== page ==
Researchers from the Centre of Sleep Research at the University of South Australia debunk the idea that “thinking positively” about sleep helps you get a good night’s rest.
Sleep – elusive, precious, restful sleep – is a topic close of many of our hearts. Such is the importance of this activity that sometimes people cling on to half-baked ideas about it with an unnatural fervour.
Consider a paper on sleep research published early this year, for instance, which garnered widespread media coverage. Thinking positively about how you slept may help you perform better at school and work, it claimed.
That’s a novel idea and it’s based on some truth – but really? Can positive thinking about sleep quality fool both the body and mind into doing better than if they “knew” they were exhausted?
Like all attractive but false ideas, this notion of placebo sleep has a grain of truth in it. Research shows insomniacs misperceive their sleep, often overestimating the amount of time they spend awake. And if they feel they haven’t slept well, this may make them feel worse when awake.
Still, sleep – and the lack of it – has physiological impacts. And just telling yourself you’re well rested doesn’t mean you can override how your body is experiencing its lack.
How sleep works
Sleep is comprised of two core stages, non-rapid eye movement (NREM) and rapid eye movement (REM) sleep. The former is divided into four sub-stages that typically become deeper.
In adults, a normal nocturnal sleep period involves four to five cycles of both types of sleep, each lasting about 90 to 100 minutes.
While NREM and REM sleep may serve slightly different functions – NREM sleep is thought to be important for tissue growth and repair, immunity to help fight disease and illness, and energy conservation, whereas REM sleep may be involved in brain development, memory and learning – most researchers generally agree both are equally important to maintain optimal waking functions.
Sleep loss, whether from staying up all night or simply not getting enough (for instance due to work, or a new baby, or staying up late), is widely associated with cognitive impairment, including increased reaction time and poor vigilance, concentration and decision-making.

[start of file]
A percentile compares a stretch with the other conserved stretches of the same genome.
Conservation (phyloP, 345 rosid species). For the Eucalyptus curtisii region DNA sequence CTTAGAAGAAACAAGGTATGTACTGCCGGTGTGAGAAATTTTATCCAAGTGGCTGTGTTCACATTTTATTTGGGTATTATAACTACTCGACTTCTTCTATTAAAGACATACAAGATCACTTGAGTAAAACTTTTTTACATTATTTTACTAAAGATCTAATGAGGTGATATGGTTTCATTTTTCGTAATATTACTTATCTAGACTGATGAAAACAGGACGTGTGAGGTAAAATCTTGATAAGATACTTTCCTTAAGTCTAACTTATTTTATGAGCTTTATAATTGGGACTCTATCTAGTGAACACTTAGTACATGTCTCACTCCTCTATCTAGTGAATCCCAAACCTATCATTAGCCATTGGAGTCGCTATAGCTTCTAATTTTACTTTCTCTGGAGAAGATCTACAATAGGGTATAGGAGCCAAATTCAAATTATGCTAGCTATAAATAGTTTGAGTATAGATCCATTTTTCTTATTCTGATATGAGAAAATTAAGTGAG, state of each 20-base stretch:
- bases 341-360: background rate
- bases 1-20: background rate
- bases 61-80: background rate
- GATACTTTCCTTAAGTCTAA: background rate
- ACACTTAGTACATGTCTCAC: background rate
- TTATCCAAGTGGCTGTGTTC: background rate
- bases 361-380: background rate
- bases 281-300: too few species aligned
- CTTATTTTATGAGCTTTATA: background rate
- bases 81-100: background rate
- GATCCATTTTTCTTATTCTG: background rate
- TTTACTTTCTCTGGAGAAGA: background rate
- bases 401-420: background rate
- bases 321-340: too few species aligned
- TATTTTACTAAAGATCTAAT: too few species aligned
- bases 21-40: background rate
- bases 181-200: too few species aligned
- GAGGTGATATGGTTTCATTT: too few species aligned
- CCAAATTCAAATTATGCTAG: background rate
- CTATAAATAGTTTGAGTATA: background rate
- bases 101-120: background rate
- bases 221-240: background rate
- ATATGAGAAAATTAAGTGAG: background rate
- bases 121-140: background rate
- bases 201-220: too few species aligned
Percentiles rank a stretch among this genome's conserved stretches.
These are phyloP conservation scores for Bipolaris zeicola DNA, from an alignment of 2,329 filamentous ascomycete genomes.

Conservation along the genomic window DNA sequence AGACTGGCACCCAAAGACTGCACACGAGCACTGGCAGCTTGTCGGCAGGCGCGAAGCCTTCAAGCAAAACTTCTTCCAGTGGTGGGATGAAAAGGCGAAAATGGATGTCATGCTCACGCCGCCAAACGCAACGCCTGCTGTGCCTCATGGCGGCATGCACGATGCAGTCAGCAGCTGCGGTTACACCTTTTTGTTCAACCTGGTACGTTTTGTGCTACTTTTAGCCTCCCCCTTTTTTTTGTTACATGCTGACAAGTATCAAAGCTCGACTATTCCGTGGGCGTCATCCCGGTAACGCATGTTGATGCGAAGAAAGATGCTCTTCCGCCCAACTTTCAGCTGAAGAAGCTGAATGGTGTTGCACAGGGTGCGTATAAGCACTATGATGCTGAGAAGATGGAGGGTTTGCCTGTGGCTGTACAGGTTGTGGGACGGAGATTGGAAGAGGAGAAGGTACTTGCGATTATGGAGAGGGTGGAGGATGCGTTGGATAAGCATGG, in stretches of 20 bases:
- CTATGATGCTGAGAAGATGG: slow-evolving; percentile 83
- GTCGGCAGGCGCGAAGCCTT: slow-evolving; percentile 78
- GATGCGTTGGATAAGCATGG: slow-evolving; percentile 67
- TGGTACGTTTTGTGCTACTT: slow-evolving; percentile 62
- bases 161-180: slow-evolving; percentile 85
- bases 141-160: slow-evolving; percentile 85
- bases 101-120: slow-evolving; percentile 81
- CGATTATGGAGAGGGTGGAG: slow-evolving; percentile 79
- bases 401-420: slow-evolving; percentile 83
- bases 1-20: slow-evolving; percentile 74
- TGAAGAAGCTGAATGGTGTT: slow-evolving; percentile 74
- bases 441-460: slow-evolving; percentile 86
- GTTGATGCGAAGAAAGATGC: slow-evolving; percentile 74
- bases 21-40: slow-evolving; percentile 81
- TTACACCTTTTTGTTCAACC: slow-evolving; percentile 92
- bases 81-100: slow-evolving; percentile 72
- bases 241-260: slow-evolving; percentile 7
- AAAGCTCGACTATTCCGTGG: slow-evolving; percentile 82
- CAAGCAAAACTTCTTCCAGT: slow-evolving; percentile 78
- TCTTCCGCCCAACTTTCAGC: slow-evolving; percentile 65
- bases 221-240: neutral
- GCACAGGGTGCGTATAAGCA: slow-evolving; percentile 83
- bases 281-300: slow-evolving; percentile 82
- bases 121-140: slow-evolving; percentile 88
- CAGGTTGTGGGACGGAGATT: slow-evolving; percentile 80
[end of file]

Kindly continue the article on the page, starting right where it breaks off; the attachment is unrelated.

It also has consequences for physiological functioning, such as changes to stress hormones (cortisol), metabolic factors (glucose metabolism, growth hormone secretion, appetite hormones) and immunity. These are critical for health and well-being, and for maintaining optimum performance at school and work.
The placebo sleep study suggests you can improve your cognitive performance by changing how you think about your sleep quality. But there are many holes in how the study authors reached that conclusion.
Researchers randomly assigned 164 students to either an above or below average sleep quality condition or a control condition. Participants were not aware the experiment was focusing on sleep quality.
All students were given a brief lesson on sleep and told that, on average, adults spend between a fifth and a quarter of their total sleep in REM sleep, and that people with less than 20% REM sleep perform worse on tests of learning and memory while those who get 25% or more perform better.
All were then briefly attached to equipment measuring their waking brainwave activity and told it would determine the amount of REM sleep they had the night before.
Although students were asked to report how they’d slept the night before, the actual amount wasn’t recorded. So, there’s no way of knowing if the results of the performance measures were because of the experiment and not simply due to the amount of sleep the students got the night before.
The group assigned to above average sleep quality were told they spent 28.7% of their total sleep time in REM sleep, while the below average group was told they spent 16.2%. When cognitive performance was assessed, students in the first group tended to perform better than those who thought they had less REM sleep.
Although the results indicated performance was correlated to how participants perceived their sleep quality, the differences between the two groups were only small. It’s unlikely such small differences would have a significant effect on performance in the real world.
The prosaic truth
Still, the authors interpreted this to indicate that mindset about sleep quality influences cognitive performance.
If you agree with that conclusion, it seems the way you think about how you slept can change the way we feel when awake. In other words, if you think you had a restless sleep the night before, you might feel worse during the day, and vice versa.
But while changing what you think about the sleep you’ve had may make you feel better, and maybe even perform better in tests and the like in the short term, biology and the drive for sleep will ultimately determine how well or poorly people perform during the day.
There’s no substitute for sleep when it comes to good health and optimal performance. There’s no fancy fix; the best thing you can do for this is have a regular routine that gives you seven hours of sleep every night.
Going to bed and getting up at the same time each day, natural light in the morning and exercise can all help improve sleep quality over the long term, and maximise cognitive performance at school and work. Perhaps the best lesson from this study is that you shouldn’t think too much about sleep, it’ll just make matters worse.
Gemma Paech has no conflicts of interest to disclose.
Siobhan Banks does not work for, consult to, own shares in or receive funding from any company or organisation that would benefit from this article, and has no relevant affiliations.
This article was originally published on The Conversation. Read the original article.Jump to next article